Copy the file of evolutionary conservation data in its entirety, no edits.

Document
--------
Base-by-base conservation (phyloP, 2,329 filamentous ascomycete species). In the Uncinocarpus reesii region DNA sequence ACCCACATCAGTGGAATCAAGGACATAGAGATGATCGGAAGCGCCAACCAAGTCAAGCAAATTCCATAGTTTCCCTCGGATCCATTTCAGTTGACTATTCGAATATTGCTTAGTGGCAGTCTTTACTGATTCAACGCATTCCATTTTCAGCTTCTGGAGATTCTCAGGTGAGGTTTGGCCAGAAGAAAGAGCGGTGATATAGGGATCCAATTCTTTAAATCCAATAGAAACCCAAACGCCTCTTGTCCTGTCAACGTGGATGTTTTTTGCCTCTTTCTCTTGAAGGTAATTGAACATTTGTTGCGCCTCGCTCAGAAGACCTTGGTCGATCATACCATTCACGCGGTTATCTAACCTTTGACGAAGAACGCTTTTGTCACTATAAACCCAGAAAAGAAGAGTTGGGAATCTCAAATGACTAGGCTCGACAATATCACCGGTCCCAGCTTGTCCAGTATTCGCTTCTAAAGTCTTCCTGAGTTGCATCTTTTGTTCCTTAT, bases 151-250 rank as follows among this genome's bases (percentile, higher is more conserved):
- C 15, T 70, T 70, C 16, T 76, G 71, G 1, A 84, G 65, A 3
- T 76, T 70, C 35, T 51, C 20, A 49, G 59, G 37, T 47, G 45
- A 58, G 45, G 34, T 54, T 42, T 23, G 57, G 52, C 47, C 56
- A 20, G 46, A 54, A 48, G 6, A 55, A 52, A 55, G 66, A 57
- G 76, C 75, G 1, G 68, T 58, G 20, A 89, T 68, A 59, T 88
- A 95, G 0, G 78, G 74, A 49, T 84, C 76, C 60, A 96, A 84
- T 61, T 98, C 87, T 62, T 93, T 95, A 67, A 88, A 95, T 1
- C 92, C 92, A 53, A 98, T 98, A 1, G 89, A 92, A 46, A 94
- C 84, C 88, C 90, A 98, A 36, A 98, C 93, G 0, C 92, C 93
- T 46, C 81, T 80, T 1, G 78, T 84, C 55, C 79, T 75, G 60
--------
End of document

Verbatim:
Base-by-base conservation (phyloP, 2,329 filamentous ascomycete species). In the Uncinocarpus reesii region DNA sequence ACCCACATCAGTGGAATCAAGGACATAGAGATGATCGGAAGCGCCAACCAAGTCAAGCAAATTCCATAGTTTCCCTCGGATCCATTTCAGTTGACTATTCGAATATTGCTTAGTGGCAGTCTTTACTGATTCAACGCATTCCATTTTCAGCTTCTGGAGATTCTCAGGTGAGGTTTGGCCAGAAGAAAGAGCGGTGATATAGGGATCCAATTCTTTAAATCCAATAGAAACCCAAACGCCTCTTGTCCTGTCAACGTGGATGTTTTTTGCCTCTTTCTCTTGAAGGTAATTGAACATTTGTTGCGCCTCGCTCAGAAGACCTTGGTCGATCATACCATTCACGCGGTTATCTAACCTTTGACGAAGAACGCTTTTGTCACTATAAACCCAGAAAAGAAGAGTTGGGAATCTCAAATGACTAGGCTCGACAATATCACCGGTCCCAGCTTGTCCAGTATTCGCTTCTAAAGTCTTCCTGAGTTGCATCTTTTGTTCCTTAT, bases 151-250 rank as follows among this genome's bases (percentile, higher is more conserved):
- C 15, T 70, T 70, C 16, T 76, G 71, G 1, A 84, G 65, A 3
- T 76, T 70, C 35, T 51, C 20, A 49, G 59, G 37, T 47, G 45
- A 58, G 45, G 34, T 54, T 42, T 23, G 57, G 52, C 47, C 56
- A 20, G 46, A 54, A 48, G 6, A 55, A 52, A 55, G 66, A 57
- G 76, C 75, G 1, G 68, T 58, G 20, A 89, T 68, A 59, T 88
- A 95, G 0, G 78, G 74, A 49, T 84, C 76, C 60, A 96, A 84
- T 61, T 98, C 87, T 62, T 93, T 95, A 67, A 88, A 95, T 1
- C 92, C 92, A 53, A 98, T 98, A 1, G 89, A 92, A 46, A 94
- C 84, C 88, C 90, A 98, A 36, A 98, C 93, G 0, C 92, C 93
- T 46, C 81, T 80, T 1, G 78, T 84, C 55, C 79, T 75, G 60